by Lexi Summer Hale (@velartrill)
games need to be focused. they need to have a theme, an atmosphere. writers know this. it's a really important aspect of storytelling, and it's even more critical when you're creating an open world people can explore at their leisure. this is one of the Big Problems with FOSS games. because there's generally no money involved, they're usually not written by writers
they're written by developers, who are, for the most part, nerd trash
they don't have the discipline or originality you need to tell a story. they have a load of beloved pop culture and a suboptimal grasp on non-technical writing. to them, a game isn't about building a unique experience, it's an opportunity to cram as many nerd fetishes in as they can. "this thing is cool and this other thing is cool so i'll put them together and make things EVEN MORE COOL" is the prevailing attitude. but that is not how storytelling works. things aren't awesome in their own right. they're awesome because of their relation to the rest of the narrative, their interation with other elements of the story. they're awesome because of their substance, not their flavor.
nerd writing is all flavor and no substance. it's, mostly, men taking bits of a work they didn't actually understand and mashing them together in aesthetically pleasing ways. (just like they did with the whole field of computer science, really) imagine if the works these trash nerds cherish so much had been written by people like them.
(oh wait, you don't have to imagine, because Steven Moffat exists)
incidentally, this toxic tendency is why, if you're running a collaborative writing project online, you have to be ABSOLUTELY RUTHLESS and start out with a core of writers who are good enough to separate the wheat from the chaff. because if you don't, you will wind up with legions of trash nerds spewing their daydreams all over what you're trying to make
i write @ApprovedNews6 which is a moderately popular Weird Twitter account, and so i see a LOT of this. about half of all the replies i get are references to Night Vale or Lovecraft. there's a constant pressure from readers to inject their nerd shibboleths into it. and that drives me nuts, but this isn't about my feelings. it's about why you can't just cater to the audience. democracy doesn't work for writing because by its very nature, democracy turns things into an undifferentiated mass that might please a focus group but will be utterly unmemorable. to be a good writer in the information age, you have to be a dictator, a fascist, an ideologue. not in your politics, but in your control over your work and your will to make your story stand on its own.
and you're not perfect. some of what you write will flop because it didn't capture anybody's imagination. that's the danger of making something dictatorially. so it's tempting to give into the audience, to give them what they're asking for, to bend to the will of the demos. because that's a virtual guarantee your work will be popular. you might even make money off it. but it won't stand out. it will be a reaction, not an action. it will never stand the test of time. it will be a pebble in the stream of literature, that flows away with the current, not a rock that sinks into the mud and takes hold for generations.
frankly, not all my own writing makes the cut. i try to keep @ApprovedNews6 original and i like to think it's one of the larger rocks in that stream, but it is mostly reactionary, mostly flavor and relatively little substance. and that makes me sad because it is by far my most popular work. it might last longer than the usual hackwork, but in time it'll pass away with the rest. and, predictably, it's the work i'm making my money off.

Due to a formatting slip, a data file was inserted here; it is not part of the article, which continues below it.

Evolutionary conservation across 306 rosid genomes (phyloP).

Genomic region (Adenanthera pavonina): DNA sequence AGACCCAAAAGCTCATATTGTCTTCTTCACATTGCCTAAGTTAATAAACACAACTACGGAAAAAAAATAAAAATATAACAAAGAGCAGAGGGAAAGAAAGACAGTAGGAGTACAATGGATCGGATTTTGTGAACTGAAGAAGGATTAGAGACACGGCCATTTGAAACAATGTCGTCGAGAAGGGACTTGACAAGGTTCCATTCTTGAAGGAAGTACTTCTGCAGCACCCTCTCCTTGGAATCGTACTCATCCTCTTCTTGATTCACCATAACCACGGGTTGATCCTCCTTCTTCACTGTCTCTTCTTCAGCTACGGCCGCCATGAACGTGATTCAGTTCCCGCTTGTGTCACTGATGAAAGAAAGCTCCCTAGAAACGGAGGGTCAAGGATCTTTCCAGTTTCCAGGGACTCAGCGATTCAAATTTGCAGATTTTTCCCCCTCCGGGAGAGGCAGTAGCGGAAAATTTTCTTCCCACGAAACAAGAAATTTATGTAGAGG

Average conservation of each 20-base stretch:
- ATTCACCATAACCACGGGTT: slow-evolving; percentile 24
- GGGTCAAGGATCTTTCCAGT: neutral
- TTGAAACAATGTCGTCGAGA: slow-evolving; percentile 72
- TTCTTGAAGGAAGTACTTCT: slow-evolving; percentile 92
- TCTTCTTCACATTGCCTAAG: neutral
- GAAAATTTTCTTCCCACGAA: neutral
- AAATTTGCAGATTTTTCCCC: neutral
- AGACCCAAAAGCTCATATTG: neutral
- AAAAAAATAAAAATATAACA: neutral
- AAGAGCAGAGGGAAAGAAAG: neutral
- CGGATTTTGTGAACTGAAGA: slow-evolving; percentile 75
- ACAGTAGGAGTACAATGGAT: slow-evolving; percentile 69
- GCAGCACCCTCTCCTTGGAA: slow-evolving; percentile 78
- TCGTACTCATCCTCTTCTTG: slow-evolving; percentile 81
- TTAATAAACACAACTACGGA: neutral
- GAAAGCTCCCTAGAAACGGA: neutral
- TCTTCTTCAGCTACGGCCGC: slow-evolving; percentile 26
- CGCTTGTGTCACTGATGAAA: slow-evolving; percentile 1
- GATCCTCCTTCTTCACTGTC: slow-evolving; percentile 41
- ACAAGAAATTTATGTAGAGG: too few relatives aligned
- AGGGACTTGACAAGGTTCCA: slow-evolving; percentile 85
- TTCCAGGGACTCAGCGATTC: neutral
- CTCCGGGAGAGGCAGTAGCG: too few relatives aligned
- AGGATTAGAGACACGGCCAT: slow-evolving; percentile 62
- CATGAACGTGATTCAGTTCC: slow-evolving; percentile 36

enter nethack. nethack is a game where you delve ever-deeper into subterannean dungeons in search of a powerful artifact, in a style called the roguelike. and it is the epitome of this class of hackwork. storywise, it's a mindless medley of Tolkien, Pratchett, Howard, and god knows how many more. it is, in every respect — its story, its code, its user experience — an example of what not to do.
dada, a movement brought to life by the brutality of World War I, sought to be "anti-art," to punish a world not worthy of art. but because it was pursued by, y'know, artists, they ended up creating something that was still original, that still had its own shining place in history. where dada failed, "nethackism," for lack of a better word, has unquestionably triumphed. it is the true anti-art, because it's not made by artists with a goal, but by consumers with a hard-on for the stories of their childhoods. where dada stuck out like a sore thumb, nethackism melds seamlessly with its cultural moment. it's not loud, angry, and perverse; it's quiet, tasteless, and conformist. it is to art what a blank white can with "FOOD" scrawled on it and filled with an undifferentiated gray mush is to a banquet.
let me end this with a plea to aspiring writers or game developers out there. be brave. be bold. be cruel. be ruthless. you will always stand to fail. so don't let yourself be vulnerable. keep your ego out of your writing. build your tower; let it stand or fall on its own merits, and if it falls (and some of them, maybe even most of them, will fall), learn from the fall. figure out why the supports gave way, figure out how to make a stable foundation on your terrain, and try again. and again. until you build something that stands tall and proud and is remembered. the temptation to become a hack will always be there. never give into it. you might have to indulge in it from time to time just to survive, if you want to build an audience, or make a career out of writing, but don't let it infect you. paint a bright red line between what you do and who you are.
for God's sake: don't let the fanbois win.
the work you're proud of may never catch on in your lifetime. but that doesn't mean you shouldn't write it.